Accra, Dec. 23, GNA - Football is described and hailed as the beautiful game and the passion of most people across the globe.
In Ghana, the game of soccer is the most populous game and is simply termed "the passion of the nation".
A Retrospective view of the game since its introduction reveals that, it has been played purely on recreational basis with little or no competition and even where there is one it is played in the spirit of friendliness.
Unfortunately, recent developments in football has turned the beautiful game into unhealthy rivalry between nations, clubs and organizations leading to serious acts of violence which could even threaten the stability of peace in countries and the world as a whole.
The recent nasty scenes that escalated after the game between Accra Hearts of Oak and Kumasi Asante Kotoko was a clear case of the extent to which violence has taken a dominant stage in the beautiful game.
One need not to remind soccer fans of the death of 121 soccer fans, who lost their lives in 2001, now popularly known as the 'May 9 Disaster' after a football match between the two sides, considered to be the bitterest soccer rivals in the country and the effect it is having on the nation till date.
Similarly, nine lives were also lost during the game between the same two sides in the first round of the 2008/9 premiership at the Baba Yara Stadium in Kumasi and this could be attributed to unhealthy rivalry between the two sides which though existed earlier has now turned ugly and seems to have become a normal phenomenon.
On the international scene, one can easily cite the violence that characterized the World Cup Qualifier between Egypt and Algeria as another example of the ugly side of football.
In the ensuing violence, innocent lives were lost with attacks on players from both sides.
So dirty and ugly was it that, the Federation of International Football Association (FIFA) decided to investigate the matter and apply the needed sanctions, whilst the issue also took a diplomatic dimension.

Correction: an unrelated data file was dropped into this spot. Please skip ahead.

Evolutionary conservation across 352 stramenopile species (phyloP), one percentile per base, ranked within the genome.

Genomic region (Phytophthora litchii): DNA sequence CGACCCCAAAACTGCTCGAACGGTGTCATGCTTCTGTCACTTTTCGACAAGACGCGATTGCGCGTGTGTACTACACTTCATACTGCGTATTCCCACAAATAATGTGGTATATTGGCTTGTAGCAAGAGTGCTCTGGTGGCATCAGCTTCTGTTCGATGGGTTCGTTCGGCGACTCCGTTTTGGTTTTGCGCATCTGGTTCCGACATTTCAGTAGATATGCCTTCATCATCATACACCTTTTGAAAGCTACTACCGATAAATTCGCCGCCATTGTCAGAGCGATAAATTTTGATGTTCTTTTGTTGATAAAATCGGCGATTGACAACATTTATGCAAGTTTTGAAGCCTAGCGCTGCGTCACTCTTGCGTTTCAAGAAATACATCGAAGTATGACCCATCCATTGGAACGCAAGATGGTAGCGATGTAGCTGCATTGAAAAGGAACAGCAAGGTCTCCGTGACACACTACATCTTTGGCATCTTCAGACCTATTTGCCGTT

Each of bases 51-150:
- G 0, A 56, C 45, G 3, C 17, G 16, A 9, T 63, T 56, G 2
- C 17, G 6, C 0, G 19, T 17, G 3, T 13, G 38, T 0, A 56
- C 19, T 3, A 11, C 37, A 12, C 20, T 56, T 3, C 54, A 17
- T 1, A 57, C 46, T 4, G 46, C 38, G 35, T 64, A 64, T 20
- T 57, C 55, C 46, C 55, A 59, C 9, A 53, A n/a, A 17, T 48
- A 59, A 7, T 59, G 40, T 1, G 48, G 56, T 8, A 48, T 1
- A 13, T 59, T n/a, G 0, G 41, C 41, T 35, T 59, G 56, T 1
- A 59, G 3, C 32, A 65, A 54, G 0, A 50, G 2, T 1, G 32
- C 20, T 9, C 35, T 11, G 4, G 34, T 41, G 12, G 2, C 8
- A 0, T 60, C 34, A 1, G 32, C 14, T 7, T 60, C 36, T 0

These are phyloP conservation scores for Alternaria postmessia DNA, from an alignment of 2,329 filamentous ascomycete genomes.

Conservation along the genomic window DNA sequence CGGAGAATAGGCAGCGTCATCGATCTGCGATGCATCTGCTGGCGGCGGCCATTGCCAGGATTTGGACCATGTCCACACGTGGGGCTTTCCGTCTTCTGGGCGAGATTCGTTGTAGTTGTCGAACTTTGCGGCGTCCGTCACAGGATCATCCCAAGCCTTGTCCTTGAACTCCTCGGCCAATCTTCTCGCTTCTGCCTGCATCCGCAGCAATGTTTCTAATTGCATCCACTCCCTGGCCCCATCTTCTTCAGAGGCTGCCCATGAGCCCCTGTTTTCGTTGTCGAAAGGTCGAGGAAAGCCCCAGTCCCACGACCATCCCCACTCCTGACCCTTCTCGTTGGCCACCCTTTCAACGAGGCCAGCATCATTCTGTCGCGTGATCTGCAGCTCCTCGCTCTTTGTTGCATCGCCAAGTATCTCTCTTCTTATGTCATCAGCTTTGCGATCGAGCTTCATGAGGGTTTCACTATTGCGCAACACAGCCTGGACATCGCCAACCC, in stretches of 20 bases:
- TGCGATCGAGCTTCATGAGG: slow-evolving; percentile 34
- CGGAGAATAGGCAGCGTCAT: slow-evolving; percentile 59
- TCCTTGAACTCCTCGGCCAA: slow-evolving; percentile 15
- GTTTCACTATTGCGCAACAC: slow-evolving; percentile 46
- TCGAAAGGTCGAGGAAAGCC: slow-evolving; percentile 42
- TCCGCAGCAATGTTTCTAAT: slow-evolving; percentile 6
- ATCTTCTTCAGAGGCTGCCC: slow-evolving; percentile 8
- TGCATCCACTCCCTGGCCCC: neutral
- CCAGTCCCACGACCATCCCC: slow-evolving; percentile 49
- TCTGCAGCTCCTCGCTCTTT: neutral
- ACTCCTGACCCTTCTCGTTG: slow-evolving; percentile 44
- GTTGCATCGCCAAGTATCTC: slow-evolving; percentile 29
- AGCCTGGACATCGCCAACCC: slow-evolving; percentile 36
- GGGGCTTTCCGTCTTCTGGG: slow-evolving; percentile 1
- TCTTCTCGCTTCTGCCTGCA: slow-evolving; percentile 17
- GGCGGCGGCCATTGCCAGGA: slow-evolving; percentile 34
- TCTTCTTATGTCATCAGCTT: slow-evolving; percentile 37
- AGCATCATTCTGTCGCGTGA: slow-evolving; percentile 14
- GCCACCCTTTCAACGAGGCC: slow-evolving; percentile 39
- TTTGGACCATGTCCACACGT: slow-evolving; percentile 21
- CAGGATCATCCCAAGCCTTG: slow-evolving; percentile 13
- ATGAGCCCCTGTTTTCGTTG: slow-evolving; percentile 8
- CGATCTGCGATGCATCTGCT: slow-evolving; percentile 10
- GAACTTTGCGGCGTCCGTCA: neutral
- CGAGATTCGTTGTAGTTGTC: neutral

Prior to the 2006 World Cup qualifier between Cameroon and Cote D'Ivoire, aggrieved fans attacked the family of Piere Wome at Yaoundé and burnt down his house, whilst skipper Rigobert Song could not escape the wrath of the fans who chased him into a bank in protest against the country's inability to qualify for the Mundial.
These acts of violence have over the years become permanent features on the beautiful game and had cast a slur on the image of football.
It is estimated that the low level of sponsorship and funds from corporate bodies for the development of the game has been attributed to violence and its related issues since corporate bodies are very conscious of their image and are reluctant to associate themselves with the ugly side of the game.
Many are of the view that Ghana's Premier League could have earned more than three million dollars for the sponsorship of the League if concrete steps are taken to curb the rate of violence in the local League which spans from premiership to the juvenile level.
In dealing with the situation, international and local bodies such as FIFA, the Confederation of Africa Football (CAF) and the Ghana Football Association (GFA) have over the years used heavy sanctions and fines on clubs and local supporters Associations to serve as deterrent for others.
But this has not been effective since the real culprits - unscrupulous fans have on several occasions been left to go free of the laws.
The misbehaviour of the fans therefore calls for the effective use of Close Circuit Television (CCTV) to monitor fans and fish them out in times of violence and impose sanctions on individuals who engage in such acts.
Accra Hearts of Oak early this season served a two match home ban and a GHC 3,000 fine for acts of crowd violence on match officials and paramedics, whilst the real culprits that carried out the act were left free.
Interestingly the CCTV at the Ohene Djan Stadium, Accra has not been utilized to the maximum level since its proper usage could have spared the club from the punishments meted because of acts by the fans.
FIFA has over the past years been promoting the need for Fair Play before and after each game as part of efforts to reduce crowd violence.
The campaign, however, should not be limited to the presentation of banners before and after matches but extended to the grass root level such as schools through the local football federations to promote fair play.
Without enforcing stringent measures, the governing bodies will find it difficult to control crowd violence in the beautiful game, which has indeed become the ugly side of the game and is gradually discouraging football lovers from trooping to the stadium.
A GNA FEATURE BY WILLIAM EZAH)